Scale-ups attract record levels of venture capital
Big attraction: Stewart Whiting and Chris McCann of Current Health
Foreign providers of venture capital continue to invest record sums into Scottish scale-ups with more than £322.3 million raised in the first half of 2021.
A strong COVID-19 vaccination programme and greater business confidence in the post-Brexit environment resulted in 60 deals being completed in Q2 2021, three times the previous quarter (20), according to Venture Pulse, a quarterly report published by KPMG Private Enterprise.
Providers of consumer products and services, as well as healthcare businesses attracted the largest deals in Q2, including £36.17 million raised by Glasgow-based culinary tech business, Enough, in a deal led by Nutreco and Olympic Investments.
Edinburgh-based Current Health, a healthcare tech firm, also attracted more than £31.42 million in a deal led by Northpond Ventures.
Later stage deals continued to attract the most investment in Scotland, but interest in earlier stage deals grew with more businesses beginning to raise Series A and smaller rounds.
Amy Burnett, senior manager, KPMG Private Enterprise, said: “Despite the challenges of the pandemic, certain sectors in Scotland, such as healthcare technology, have flourished.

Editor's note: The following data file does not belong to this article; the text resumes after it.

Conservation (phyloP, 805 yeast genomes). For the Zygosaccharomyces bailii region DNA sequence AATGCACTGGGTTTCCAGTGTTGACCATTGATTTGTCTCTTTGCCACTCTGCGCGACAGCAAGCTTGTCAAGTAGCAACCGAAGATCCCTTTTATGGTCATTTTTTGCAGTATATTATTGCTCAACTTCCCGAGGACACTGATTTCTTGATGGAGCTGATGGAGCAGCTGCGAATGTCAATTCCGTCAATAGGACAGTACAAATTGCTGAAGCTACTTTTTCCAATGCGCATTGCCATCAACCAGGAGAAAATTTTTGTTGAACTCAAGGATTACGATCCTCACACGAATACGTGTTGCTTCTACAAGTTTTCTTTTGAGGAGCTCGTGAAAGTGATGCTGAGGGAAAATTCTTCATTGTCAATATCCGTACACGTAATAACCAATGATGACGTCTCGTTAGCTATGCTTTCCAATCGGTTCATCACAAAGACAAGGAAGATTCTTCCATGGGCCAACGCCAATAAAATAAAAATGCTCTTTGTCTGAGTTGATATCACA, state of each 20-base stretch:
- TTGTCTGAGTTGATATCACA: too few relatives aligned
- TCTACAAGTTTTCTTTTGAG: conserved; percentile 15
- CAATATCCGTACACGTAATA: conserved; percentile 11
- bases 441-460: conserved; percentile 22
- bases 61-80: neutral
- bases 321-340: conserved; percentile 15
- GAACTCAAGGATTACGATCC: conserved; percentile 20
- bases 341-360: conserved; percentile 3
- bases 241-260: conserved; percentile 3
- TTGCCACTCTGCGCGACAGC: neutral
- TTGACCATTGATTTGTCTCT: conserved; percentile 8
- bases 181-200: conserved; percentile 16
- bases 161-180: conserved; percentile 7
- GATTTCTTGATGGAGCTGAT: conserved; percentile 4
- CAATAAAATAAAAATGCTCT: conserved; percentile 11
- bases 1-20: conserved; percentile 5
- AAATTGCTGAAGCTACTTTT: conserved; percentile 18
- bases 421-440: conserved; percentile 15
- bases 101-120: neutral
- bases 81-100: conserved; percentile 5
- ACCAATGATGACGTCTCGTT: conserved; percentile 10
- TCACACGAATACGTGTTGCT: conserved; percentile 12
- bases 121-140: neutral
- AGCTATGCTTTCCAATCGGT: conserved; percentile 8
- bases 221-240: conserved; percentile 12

“Scotland has maintained its reputation as an incubator of innovation with a vibrant technology scene, highly skilled workforce, and supportive business environment, and is increasingly attractive to investors.
Amy Burnett: ‘vibrant technology scene’
“A mix of homegrown talent and overseas firms putting roots down in Scotland permanently is driving investment.
“It’s important we continue to support these firms, with one eye on sectors that appeal to VCs and are helping increase investment during our recovery from Covid-19.”
The rest of the UK also continued to deploy record amounts of money into UK scaleups with nearly £17bn raised in the first half of 2021.
More than £6.5bn was invested into fast growth UK businesses in Q2 21, with 708 deals being completed, up 7% on the previous quarter.
Fintech and healthcare tech businesses attracted the largest deals in Q2 21, including $500m (£360m) raised by B2B payments firm SaltPay, $330m+ (£240m) raised over two rounds by AI-powered drug discovery company Exscientia, $453m (£322m) raised by digital bank Starling Bank, and $130m (£94m) raised by digital health company Huma.
Bina Mehta, chairman of KPMG UK and head of the firm’s UK emerging giants centre of excellence said: “The UK has demonstrated resilience and adaptability in attracting overseas investment in a post-Covid, post-Brexit era, which is likely due in part to the maturity of our scaleup ecosystem.
“The power of our disruptive businesses to deliver impact on a global scale is more important than it’s ever been, and our UK innovators are a real success story.
“VC investors, particularly from Asia and the US, continue to be attracted by the strength of our businesses and diversity of our UK scaleup ecosystems across the UK.”